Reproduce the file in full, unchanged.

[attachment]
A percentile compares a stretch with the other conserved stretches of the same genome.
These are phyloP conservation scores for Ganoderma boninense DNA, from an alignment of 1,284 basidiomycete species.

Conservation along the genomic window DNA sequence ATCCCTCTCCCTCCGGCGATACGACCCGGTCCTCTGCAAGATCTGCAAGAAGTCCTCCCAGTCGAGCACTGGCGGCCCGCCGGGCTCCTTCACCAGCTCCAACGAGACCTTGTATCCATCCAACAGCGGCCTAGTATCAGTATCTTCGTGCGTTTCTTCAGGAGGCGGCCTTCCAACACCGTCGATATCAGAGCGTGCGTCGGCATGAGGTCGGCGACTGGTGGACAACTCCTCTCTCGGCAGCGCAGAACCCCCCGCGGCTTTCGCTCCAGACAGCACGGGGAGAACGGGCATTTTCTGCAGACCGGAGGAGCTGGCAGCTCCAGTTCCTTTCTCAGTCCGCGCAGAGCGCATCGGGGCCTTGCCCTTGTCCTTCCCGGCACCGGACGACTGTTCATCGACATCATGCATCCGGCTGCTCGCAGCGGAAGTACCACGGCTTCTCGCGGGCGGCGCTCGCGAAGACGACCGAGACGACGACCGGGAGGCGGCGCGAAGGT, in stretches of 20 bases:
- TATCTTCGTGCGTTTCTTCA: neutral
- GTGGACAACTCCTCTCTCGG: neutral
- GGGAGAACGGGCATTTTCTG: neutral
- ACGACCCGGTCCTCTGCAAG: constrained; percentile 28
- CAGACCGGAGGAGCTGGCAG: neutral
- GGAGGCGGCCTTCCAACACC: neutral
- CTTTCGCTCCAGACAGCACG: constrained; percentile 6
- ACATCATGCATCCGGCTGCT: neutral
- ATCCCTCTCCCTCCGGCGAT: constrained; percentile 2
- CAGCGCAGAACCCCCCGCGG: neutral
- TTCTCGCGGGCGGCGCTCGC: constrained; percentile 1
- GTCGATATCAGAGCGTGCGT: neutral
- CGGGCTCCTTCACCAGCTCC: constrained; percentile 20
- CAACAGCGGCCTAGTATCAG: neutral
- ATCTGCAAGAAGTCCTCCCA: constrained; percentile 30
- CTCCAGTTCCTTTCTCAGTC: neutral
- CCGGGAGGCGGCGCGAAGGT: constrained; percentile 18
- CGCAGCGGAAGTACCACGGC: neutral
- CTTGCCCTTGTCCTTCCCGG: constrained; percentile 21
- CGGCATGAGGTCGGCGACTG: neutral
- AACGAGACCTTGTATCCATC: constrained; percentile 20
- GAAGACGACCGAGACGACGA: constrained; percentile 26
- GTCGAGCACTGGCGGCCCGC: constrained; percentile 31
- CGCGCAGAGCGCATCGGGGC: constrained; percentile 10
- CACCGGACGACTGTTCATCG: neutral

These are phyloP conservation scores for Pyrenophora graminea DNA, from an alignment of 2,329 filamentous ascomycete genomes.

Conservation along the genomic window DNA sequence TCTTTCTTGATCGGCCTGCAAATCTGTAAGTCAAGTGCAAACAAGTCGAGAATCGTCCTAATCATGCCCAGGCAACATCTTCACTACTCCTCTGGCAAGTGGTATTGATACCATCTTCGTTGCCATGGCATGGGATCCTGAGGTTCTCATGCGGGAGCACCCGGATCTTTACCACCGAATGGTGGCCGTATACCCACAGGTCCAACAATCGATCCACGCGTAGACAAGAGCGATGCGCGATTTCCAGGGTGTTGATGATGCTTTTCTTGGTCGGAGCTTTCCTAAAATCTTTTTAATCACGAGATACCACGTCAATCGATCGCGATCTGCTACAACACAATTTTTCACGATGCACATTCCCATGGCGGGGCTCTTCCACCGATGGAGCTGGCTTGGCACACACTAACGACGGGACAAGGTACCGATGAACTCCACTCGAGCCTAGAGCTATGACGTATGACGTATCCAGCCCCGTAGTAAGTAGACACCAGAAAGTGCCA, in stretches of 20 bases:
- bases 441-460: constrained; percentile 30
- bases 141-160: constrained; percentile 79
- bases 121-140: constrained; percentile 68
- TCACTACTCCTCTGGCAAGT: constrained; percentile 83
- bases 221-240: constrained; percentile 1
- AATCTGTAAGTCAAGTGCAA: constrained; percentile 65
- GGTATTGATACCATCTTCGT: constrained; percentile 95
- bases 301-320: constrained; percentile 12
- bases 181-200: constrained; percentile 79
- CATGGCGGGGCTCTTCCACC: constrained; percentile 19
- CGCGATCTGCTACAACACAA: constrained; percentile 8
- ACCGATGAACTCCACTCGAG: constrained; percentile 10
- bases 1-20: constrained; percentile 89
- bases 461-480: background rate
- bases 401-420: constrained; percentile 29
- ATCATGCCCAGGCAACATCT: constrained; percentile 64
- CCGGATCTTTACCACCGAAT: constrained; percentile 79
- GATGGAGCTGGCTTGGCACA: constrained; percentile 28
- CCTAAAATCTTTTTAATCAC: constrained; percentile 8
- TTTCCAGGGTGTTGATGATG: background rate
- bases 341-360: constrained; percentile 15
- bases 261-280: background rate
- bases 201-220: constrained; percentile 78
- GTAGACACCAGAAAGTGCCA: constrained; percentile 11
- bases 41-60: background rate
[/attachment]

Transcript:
A percentile compares a stretch with the other conserved stretches of the same genome.
These are phyloP conservation scores for Ganoderma boninense DNA, from an alignment of 1,284 basidiomycete species.

Conservation along the genomic window DNA sequence ATCCCTCTCCCTCCGGCGATACGACCCGGTCCTCTGCAAGATCTGCAAGAAGTCCTCCCAGTCGAGCACTGGCGGCCCGCCGGGCTCCTTCACCAGCTCCAACGAGACCTTGTATCCATCCAACAGCGGCCTAGTATCAGTATCTTCGTGCGTTTCTTCAGGAGGCGGCCTTCCAACACCGTCGATATCAGAGCGTGCGTCGGCATGAGGTCGGCGACTGGTGGACAACTCCTCTCTCGGCAGCGCAGAACCCCCCGCGGCTTTCGCTCCAGACAGCACGGGGAGAACGGGCATTTTCTGCAGACCGGAGGAGCTGGCAGCTCCAGTTCCTTTCTCAGTCCGCGCAGAGCGCATCGGGGCCTTGCCCTTGTCCTTCCCGGCACCGGACGACTGTTCATCGACATCATGCATCCGGCTGCTCGCAGCGGAAGTACCACGGCTTCTCGCGGGCGGCGCTCGCGAAGACGACCGAGACGACGACCGGGAGGCGGCGCGAAGGT, in stretches of 20 bases:
- TATCTTCGTGCGTTTCTTCA: neutral
- GTGGACAACTCCTCTCTCGG: neutral
- GGGAGAACGGGCATTTTCTG: neutral
- ACGACCCGGTCCTCTGCAAG: constrained; percentile 28
- CAGACCGGAGGAGCTGGCAG: neutral
- GGAGGCGGCCTTCCAACACC: neutral
- CTTTCGCTCCAGACAGCACG: constrained; percentile 6
- ACATCATGCATCCGGCTGCT: neutral
- ATCCCTCTCCCTCCGGCGAT: constrained; percentile 2
- CAGCGCAGAACCCCCCGCGG: neutral
- TTCTCGCGGGCGGCGCTCGC: constrained; percentile 1
- GTCGATATCAGAGCGTGCGT: neutral
- CGGGCTCCTTCACCAGCTCC: constrained; percentile 20
- CAACAGCGGCCTAGTATCAG: neutral
- ATCTGCAAGAAGTCCTCCCA: constrained; percentile 30
- CTCCAGTTCCTTTCTCAGTC: neutral
- CCGGGAGGCGGCGCGAAGGT: constrained; percentile 18
- CGCAGCGGAAGTACCACGGC: neutral
- CTTGCCCTTGTCCTTCCCGG: constrained; percentile 21
- CGGCATGAGGTCGGCGACTG: neutral
- AACGAGACCTTGTATCCATC: constrained; percentile 20
- GAAGACGACCGAGACGACGA: constrained; percentile 26
- GTCGAGCACTGGCGGCCCGC: constrained; percentile 31
- CGCGCAGAGCGCATCGGGGC: constrained; percentile 10
- CACCGGACGACTGTTCATCG: neutral

These are phyloP conservation scores for Pyrenophora graminea DNA, from an alignment of 2,329 filamentous ascomycete genomes.

Conservation along the genomic window DNA sequence TCTTTCTTGATCGGCCTGCAAATCTGTAAGTCAAGTGCAAACAAGTCGAGAATCGTCCTAATCATGCCCAGGCAACATCTTCACTACTCCTCTGGCAAGTGGTATTGATACCATCTTCGTTGCCATGGCATGGGATCCTGAGGTTCTCATGCGGGAGCACCCGGATCTTTACCACCGAATGGTGGCCGTATACCCACAGGTCCAACAATCGATCCACGCGTAGACAAGAGCGATGCGCGATTTCCAGGGTGTTGATGATGCTTTTCTTGGTCGGAGCTTTCCTAAAATCTTTTTAATCACGAGATACCACGTCAATCGATCGCGATCTGCTACAACACAATTTTTCACGATGCACATTCCCATGGCGGGGCTCTTCCACCGATGGAGCTGGCTTGGCACACACTAACGACGGGACAAGGTACCGATGAACTCCACTCGAGCCTAGAGCTATGACGTATGACGTATCCAGCCCCGTAGTAAGTAGACACCAGAAAGTGCCA, in stretches of 20 bases:
- bases 441-460: constrained; percentile 30
- bases 141-160: constrained; percentile 79
- bases 121-140: constrained; percentile 68
- TCACTACTCCTCTGGCAAGT: constrained; percentile 83
- bases 221-240: constrained; percentile 1
- AATCTGTAAGTCAAGTGCAA: constrained; percentile 65
- GGTATTGATACCATCTTCGT: constrained; percentile 95
- bases 301-320: constrained; percentile 12
- bases 181-200: constrained; percentile 79
- CATGGCGGGGCTCTTCCACC: constrained; percentile 19
- CGCGATCTGCTACAACACAA: constrained; percentile 8
- ACCGATGAACTCCACTCGAG: constrained; percentile 10
- bases 1-20: constrained; percentile 89
- bases 461-480: background rate
- bases 401-420: constrained; percentile 29
- ATCATGCCCAGGCAACATCT: constrained; percentile 64
- CCGGATCTTTACCACCGAAT: constrained; percentile 79
- GATGGAGCTGGCTTGGCACA: constrained; percentile 28
- CCTAAAATCTTTTTAATCAC: constrained; percentile 8
- TTTCCAGGGTGTTGATGATG: background rate
- bases 341-360: constrained; percentile 15
- bases 261-280: background rate
- bases 201-220: constrained; percentile 78
- GTAGACACCAGAAAGTGCCA: constrained; percentile 11
- bases 41-60: background rate